• 07 Sep 2021
  • 19 min 30
  • 07 Sep 2021
  • 19 min 30

David Liew talks to Rob Moulds about the challenges facing rational prescribing and quality use of medicines in Australia today. Read the full article in Australian Prescriber


Welcome to the Australian Prescriber podcast. Australian Prescriber independent, peer-reviewed and free.

Medicines are at the heart of modern-day healthcare, the source of much that's good, but also the source of much harm that can be improved on. It's high stakes and modifiable, but also complex and ever changing. In an ever more intricate prescribing landscape, it's hard to help encourage this across the board, especially when new challenges keep on coming up. So, looking back 30 years, to when rational prescribing was first workshopped in Australia, to now, what have we learned and what lies ahead?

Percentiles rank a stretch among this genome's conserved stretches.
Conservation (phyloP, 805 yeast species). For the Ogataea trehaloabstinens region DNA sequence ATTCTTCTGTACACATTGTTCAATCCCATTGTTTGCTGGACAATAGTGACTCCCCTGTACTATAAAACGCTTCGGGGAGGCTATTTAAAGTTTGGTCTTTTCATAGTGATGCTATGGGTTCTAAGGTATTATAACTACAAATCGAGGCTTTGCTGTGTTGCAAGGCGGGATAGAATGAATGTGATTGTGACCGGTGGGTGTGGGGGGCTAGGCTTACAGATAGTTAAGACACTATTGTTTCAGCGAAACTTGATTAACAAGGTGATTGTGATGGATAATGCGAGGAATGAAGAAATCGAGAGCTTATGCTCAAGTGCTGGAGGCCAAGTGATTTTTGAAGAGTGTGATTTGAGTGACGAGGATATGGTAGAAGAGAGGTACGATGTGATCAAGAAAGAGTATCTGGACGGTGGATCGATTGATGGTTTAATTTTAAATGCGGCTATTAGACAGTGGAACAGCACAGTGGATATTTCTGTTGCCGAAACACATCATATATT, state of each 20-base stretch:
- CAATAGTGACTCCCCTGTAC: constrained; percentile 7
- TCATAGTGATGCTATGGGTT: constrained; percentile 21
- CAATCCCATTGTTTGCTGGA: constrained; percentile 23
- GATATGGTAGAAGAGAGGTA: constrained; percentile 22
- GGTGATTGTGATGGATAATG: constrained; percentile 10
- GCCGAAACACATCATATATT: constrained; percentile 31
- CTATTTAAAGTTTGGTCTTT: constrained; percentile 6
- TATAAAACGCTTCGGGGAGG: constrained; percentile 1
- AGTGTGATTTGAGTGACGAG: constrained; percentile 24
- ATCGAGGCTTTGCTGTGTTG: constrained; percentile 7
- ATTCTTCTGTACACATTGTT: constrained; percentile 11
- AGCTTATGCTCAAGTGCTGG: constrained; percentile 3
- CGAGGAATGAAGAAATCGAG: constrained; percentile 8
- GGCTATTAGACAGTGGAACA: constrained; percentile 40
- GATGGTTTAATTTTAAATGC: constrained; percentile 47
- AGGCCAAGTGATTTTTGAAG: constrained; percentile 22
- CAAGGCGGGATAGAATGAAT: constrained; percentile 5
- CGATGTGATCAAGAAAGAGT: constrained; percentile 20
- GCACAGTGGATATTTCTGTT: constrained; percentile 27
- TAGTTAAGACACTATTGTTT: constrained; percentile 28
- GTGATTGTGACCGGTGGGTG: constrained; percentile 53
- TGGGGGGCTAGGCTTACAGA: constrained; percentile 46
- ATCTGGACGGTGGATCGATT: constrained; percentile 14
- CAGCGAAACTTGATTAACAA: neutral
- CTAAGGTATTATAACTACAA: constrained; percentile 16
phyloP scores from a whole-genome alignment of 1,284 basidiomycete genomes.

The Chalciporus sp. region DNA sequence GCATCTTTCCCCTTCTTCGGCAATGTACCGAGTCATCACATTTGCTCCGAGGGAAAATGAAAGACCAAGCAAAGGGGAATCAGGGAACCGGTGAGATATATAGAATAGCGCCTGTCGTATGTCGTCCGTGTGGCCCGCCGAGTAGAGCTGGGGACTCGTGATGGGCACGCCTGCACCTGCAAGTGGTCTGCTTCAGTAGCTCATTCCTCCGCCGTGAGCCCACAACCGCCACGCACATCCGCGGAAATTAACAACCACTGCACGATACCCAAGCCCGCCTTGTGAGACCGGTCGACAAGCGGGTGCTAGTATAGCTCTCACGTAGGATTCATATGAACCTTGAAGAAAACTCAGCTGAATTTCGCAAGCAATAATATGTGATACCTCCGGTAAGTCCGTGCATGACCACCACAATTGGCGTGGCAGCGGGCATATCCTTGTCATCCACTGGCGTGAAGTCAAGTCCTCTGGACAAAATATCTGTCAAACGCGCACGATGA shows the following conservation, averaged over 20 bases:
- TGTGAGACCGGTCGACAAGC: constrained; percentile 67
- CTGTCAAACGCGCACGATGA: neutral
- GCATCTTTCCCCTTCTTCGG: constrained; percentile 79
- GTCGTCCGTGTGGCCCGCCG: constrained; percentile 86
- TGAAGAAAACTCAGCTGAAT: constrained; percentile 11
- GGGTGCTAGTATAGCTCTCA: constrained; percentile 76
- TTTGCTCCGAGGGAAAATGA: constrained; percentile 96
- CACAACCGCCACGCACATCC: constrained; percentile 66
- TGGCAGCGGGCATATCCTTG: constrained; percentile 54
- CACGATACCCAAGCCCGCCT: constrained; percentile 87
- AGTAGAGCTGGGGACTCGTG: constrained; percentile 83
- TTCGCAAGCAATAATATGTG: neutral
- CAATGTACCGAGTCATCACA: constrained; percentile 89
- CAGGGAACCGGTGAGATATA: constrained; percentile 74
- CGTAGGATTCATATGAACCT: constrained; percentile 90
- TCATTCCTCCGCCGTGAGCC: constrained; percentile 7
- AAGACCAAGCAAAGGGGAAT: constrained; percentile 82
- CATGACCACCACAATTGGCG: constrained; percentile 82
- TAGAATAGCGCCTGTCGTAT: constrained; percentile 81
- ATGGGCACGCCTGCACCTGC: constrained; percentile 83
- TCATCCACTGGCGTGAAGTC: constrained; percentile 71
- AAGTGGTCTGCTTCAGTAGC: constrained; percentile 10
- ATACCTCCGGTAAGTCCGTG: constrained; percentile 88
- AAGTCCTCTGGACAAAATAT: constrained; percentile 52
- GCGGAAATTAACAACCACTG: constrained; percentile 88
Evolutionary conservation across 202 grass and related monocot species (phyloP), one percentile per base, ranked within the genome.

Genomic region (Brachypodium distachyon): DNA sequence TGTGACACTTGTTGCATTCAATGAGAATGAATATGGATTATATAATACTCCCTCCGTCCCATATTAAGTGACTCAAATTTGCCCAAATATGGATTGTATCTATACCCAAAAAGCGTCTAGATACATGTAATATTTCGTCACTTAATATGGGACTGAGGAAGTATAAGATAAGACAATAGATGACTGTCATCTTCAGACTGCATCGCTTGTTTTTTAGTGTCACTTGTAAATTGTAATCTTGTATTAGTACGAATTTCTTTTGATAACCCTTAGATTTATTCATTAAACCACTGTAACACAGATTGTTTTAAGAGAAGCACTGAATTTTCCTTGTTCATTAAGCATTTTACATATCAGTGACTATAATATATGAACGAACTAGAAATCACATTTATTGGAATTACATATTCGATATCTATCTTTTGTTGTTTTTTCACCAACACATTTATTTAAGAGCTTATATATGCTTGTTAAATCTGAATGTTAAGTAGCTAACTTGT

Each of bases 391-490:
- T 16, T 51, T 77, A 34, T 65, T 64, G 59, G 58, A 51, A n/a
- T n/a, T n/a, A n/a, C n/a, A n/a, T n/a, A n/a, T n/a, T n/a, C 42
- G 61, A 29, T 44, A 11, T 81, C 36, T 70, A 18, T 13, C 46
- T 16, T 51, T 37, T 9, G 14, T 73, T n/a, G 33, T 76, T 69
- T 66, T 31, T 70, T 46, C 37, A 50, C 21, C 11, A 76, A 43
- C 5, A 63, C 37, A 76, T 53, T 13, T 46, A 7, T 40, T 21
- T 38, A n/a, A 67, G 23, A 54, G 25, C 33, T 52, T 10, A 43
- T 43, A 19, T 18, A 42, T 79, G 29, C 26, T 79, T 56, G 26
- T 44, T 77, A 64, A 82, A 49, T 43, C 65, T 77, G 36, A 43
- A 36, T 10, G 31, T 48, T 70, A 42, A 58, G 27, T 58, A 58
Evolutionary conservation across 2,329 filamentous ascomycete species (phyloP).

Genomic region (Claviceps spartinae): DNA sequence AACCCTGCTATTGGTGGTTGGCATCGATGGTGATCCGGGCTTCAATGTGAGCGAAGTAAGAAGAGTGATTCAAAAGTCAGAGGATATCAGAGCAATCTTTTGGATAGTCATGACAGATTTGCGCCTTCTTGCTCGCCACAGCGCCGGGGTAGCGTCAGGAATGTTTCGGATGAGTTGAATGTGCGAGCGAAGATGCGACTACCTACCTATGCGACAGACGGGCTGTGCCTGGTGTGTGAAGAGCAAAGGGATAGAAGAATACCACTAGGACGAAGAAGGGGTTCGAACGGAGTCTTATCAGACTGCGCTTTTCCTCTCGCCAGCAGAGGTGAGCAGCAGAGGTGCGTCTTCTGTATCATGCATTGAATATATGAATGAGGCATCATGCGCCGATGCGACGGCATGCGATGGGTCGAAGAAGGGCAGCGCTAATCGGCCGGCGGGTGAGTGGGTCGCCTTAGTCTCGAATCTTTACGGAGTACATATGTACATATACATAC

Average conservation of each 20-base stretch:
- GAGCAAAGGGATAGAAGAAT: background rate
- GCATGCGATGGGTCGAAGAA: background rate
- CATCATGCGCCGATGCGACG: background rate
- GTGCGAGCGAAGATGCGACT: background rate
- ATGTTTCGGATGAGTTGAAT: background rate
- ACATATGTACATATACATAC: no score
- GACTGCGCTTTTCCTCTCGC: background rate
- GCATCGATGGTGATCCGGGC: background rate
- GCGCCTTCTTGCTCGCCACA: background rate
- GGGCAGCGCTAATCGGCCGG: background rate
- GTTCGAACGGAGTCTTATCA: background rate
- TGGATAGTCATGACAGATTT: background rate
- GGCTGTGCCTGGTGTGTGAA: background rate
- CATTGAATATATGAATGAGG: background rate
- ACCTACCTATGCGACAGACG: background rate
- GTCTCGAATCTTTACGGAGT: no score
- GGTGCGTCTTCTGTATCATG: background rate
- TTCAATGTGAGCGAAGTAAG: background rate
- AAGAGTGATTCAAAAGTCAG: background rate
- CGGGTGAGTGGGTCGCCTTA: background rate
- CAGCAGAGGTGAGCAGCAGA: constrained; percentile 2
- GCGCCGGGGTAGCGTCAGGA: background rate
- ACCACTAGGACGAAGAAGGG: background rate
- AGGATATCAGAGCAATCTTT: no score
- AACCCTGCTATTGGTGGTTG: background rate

I'm David Liew, your host for today. It's an honor to welcome Professor Rob Moulds, retired clinical pharmacologist, but one of the founding fathers of rational prescribing and quality use of medicines in Australia, having chaired the Australian Prescriber Executive Editorial Committee, as well as being integral to the establishment of Therapeutic Guidelines and its ongoing success amongst many other things. He's written an editorial in the August 2021 edition of Australian Prescriber about rational prescribing 30 years ago and looking forward. So, I'm very glad to be speaking to him on the podcast today. Rob, welcome to the program.

Thank you very much.

So, tell me, Rob, why is it seemingly so challenging to make rational prescribing happen in practice?

I think it's the complexity of it that you've already alluded to the fact that we're living in a constantly changing world. And you just feel as if you've kept up with things or you've caught up with things and then suddenly they've moved ahead again. And so, I think the things have changed over the years too, the challenges perhaps I should say, have changed a bit over the years, but that principle of having to keep up with constant change, I think is the main challenge that we all face.

I guess there's so many distractions in real-world practice for frontline prescribers and frontline pharmacists, that it makes it really difficult to be able to maintain the, I mean, this is just one of many things that they have to think about at the same time.